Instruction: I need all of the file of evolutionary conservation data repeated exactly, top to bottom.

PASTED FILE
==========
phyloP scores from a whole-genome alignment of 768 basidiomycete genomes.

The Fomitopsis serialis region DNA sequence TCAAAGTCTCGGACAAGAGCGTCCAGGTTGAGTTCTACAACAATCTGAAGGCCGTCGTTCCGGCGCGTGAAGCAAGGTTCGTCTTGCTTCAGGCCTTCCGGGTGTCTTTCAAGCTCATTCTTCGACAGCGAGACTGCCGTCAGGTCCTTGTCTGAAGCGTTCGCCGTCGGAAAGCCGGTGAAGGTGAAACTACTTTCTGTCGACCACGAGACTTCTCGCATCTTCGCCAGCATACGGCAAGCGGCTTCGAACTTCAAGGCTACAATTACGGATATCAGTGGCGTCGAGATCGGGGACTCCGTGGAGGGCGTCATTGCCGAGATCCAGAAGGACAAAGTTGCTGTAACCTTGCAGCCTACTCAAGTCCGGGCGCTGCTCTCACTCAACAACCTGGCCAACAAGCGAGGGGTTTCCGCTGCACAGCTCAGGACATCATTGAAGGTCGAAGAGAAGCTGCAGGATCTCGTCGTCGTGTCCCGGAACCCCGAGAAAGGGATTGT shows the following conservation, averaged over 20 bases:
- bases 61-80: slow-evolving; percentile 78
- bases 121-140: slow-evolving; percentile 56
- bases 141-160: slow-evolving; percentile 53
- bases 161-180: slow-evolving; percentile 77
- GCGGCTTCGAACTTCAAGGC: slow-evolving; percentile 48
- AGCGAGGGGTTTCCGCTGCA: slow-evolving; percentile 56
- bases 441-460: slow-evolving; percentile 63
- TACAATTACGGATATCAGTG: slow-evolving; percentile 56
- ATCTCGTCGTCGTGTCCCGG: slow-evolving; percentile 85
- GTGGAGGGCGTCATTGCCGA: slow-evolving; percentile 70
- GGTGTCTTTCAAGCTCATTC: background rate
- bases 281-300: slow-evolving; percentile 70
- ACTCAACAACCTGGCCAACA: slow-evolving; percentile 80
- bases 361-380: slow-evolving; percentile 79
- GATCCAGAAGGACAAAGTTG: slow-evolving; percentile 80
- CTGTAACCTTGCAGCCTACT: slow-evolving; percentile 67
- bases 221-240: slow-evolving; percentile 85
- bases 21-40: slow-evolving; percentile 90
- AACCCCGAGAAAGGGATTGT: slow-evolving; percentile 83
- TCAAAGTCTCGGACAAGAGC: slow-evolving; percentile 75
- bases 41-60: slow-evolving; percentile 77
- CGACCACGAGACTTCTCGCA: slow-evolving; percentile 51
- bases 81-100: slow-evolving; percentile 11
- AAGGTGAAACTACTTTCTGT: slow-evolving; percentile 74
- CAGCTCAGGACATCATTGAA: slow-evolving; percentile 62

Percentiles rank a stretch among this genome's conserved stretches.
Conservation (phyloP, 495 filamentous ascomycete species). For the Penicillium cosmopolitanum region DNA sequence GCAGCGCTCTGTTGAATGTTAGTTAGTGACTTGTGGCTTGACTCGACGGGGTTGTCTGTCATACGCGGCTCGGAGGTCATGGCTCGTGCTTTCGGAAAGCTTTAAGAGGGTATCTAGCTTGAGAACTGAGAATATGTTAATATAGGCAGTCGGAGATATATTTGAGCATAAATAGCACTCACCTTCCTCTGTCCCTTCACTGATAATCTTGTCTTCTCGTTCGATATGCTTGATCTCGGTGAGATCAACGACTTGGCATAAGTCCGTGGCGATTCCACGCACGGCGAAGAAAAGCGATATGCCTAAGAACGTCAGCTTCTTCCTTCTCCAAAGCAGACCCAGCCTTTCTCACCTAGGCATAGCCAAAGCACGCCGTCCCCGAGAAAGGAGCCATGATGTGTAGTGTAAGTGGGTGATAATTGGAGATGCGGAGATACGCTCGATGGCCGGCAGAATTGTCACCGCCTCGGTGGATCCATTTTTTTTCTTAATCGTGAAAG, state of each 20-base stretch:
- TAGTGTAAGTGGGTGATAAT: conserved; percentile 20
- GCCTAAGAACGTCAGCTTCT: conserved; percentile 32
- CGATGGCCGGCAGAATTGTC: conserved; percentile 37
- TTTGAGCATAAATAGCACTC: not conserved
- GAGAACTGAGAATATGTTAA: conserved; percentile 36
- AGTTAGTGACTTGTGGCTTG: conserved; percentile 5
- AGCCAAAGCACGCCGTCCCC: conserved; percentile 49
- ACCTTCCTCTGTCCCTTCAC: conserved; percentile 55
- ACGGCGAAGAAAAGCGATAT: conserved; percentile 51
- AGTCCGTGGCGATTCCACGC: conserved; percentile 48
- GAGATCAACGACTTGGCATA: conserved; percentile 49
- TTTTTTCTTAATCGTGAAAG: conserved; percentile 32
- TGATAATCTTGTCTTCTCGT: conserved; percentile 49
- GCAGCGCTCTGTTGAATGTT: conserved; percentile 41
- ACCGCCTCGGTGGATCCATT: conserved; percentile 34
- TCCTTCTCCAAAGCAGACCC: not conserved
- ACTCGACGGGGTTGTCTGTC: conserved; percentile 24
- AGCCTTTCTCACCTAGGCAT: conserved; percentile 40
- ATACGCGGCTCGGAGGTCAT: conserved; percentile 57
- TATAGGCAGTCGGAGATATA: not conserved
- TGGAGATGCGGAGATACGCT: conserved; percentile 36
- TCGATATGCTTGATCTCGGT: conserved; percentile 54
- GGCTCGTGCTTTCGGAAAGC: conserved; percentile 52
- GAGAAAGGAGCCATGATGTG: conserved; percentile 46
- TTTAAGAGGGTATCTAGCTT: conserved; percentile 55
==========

phyloP scores from a whole-genome alignment of 768 basidiomycete genomes.

The Fomitopsis serialis region DNA sequence TCAAAGTCTCGGACAAGAGCGTCCAGGTTGAGTTCTACAACAATCTGAAGGCCGTCGTTCCGGCGCGTGAAGCAAGGTTCGTCTTGCTTCAGGCCTTCCGGGTGTCTTTCAAGCTCATTCTTCGACAGCGAGACTGCCGTCAGGTCCTTGTCTGAAGCGTTCGCCGTCGGAAAGCCGGTGAAGGTGAAACTACTTTCTGTCGACCACGAGACTTCTCGCATCTTCGCCAGCATACGGCAAGCGGCTTCGAACTTCAAGGCTACAATTACGGATATCAGTGGCGTCGAGATCGGGGACTCCGTGGAGGGCGTCATTGCCGAGATCCAGAAGGACAAAGTTGCTGTAACCTTGCAGCCTACTCAAGTCCGGGCGCTGCTCTCACTCAACAACCTGGCCAACAAGCGAGGGGTTTCCGCTGCACAGCTCAGGACATCATTGAAGGTCGAAGAGAAGCTGCAGGATCTCGTCGTCGTGTCCCGGAACCCCGAGAAAGGGATTGT shows the following conservation, averaged over 20 bases:
- bases 61-80: slow-evolving; percentile 78
- bases 121-140: slow-evolving; percentile 56
- bases 141-160: slow-evolving; percentile 53
- bases 161-180: slow-evolving; percentile 77
- GCGGCTTCGAACTTCAAGGC: slow-evolving; percentile 48
- AGCGAGGGGTTTCCGCTGCA: slow-evolving; percentile 56
- bases 441-460: slow-evolving; percentile 63
- TACAATTACGGATATCAGTG: slow-evolving; percentile 56
- ATCTCGTCGTCGTGTCCCGG: slow-evolving; percentile 85
- GTGGAGGGCGTCATTGCCGA: slow-evolving; percentile 70
- GGTGTCTTTCAAGCTCATTC: background rate
- bases 281-300: slow-evolving; percentile 70
- ACTCAACAACCTGGCCAACA: slow-evolving; percentile 80
- bases 361-380: slow-evolving; percentile 79
- GATCCAGAAGGACAAAGTTG: slow-evolving; percentile 80
- CTGTAACCTTGCAGCCTACT: slow-evolving; percentile 67
- bases 221-240: slow-evolving; percentile 85
- bases 21-40: slow-evolving; percentile 90
- AACCCCGAGAAAGGGATTGT: slow-evolving; percentile 83
- TCAAAGTCTCGGACAAGAGC: slow-evolving; percentile 75
- bases 41-60: slow-evolving; percentile 77
- CGACCACGAGACTTCTCGCA: slow-evolving; percentile 51
- bases 81-100: slow-evolving; percentile 11
- AAGGTGAAACTACTTTCTGT: slow-evolving; percentile 74
- CAGCTCAGGACATCATTGAA: slow-evolving; percentile 62

Percentiles rank a stretch among this genome's conserved stretches.
Conservation (phyloP, 495 filamentous ascomycete species). For the Penicillium cosmopolitanum region DNA sequence GCAGCGCTCTGTTGAATGTTAGTTAGTGACTTGTGGCTTGACTCGACGGGGTTGTCTGTCATACGCGGCTCGGAGGTCATGGCTCGTGCTTTCGGAAAGCTTTAAGAGGGTATCTAGCTTGAGAACTGAGAATATGTTAATATAGGCAGTCGGAGATATATTTGAGCATAAATAGCACTCACCTTCCTCTGTCCCTTCACTGATAATCTTGTCTTCTCGTTCGATATGCTTGATCTCGGTGAGATCAACGACTTGGCATAAGTCCGTGGCGATTCCACGCACGGCGAAGAAAAGCGATATGCCTAAGAACGTCAGCTTCTTCCTTCTCCAAAGCAGACCCAGCCTTTCTCACCTAGGCATAGCCAAAGCACGCCGTCCCCGAGAAAGGAGCCATGATGTGTAGTGTAAGTGGGTGATAATTGGAGATGCGGAGATACGCTCGATGGCCGGCAGAATTGTCACCGCCTCGGTGGATCCATTTTTTTTCTTAATCGTGAAAG, state of each 20-base stretch:
- TAGTGTAAGTGGGTGATAAT: conserved; percentile 20
- GCCTAAGAACGTCAGCTTCT: conserved; percentile 32
- CGATGGCCGGCAGAATTGTC: conserved; percentile 37
- TTTGAGCATAAATAGCACTC: not conserved
- GAGAACTGAGAATATGTTAA: conserved; percentile 36
- AGTTAGTGACTTGTGGCTTG: conserved; percentile 5
- AGCCAAAGCACGCCGTCCCC: conserved; percentile 49
- ACCTTCCTCTGTCCCTTCAC: conserved; percentile 55
- ACGGCGAAGAAAAGCGATAT: conserved; percentile 51
- AGTCCGTGGCGATTCCACGC: conserved; percentile 48
- GAGATCAACGACTTGGCATA: conserved; percentile 49
- TTTTTTCTTAATCGTGAAAG: conserved; percentile 32
- TGATAATCTTGTCTTCTCGT: conserved; percentile 49
- GCAGCGCTCTGTTGAATGTT: conserved; percentile 41
- ACCGCCTCGGTGGATCCATT: conserved; percentile 34
- TCCTTCTCCAAAGCAGACCC: not conserved
- ACTCGACGGGGTTGTCTGTC: conserved; percentile 24
- AGCCTTTCTCACCTAGGCAT: conserved; percentile 40
- ATACGCGGCTCGGAGGTCAT: conserved; percentile 57
- TATAGGCAGTCGGAGATATA: not conserved
- TGGAGATGCGGAGATACGCT: conserved; percentile 36
- TCGATATGCTTGATCTCGGT: conserved; percentile 54
- GGCTCGTGCTTTCGGAAAGC: conserved; percentile 52
- GAGAAAGGAGCCATGATGTG: conserved; percentile 46
- TTTAAGAGGGTATCTAGCTT: conserved; percentile 55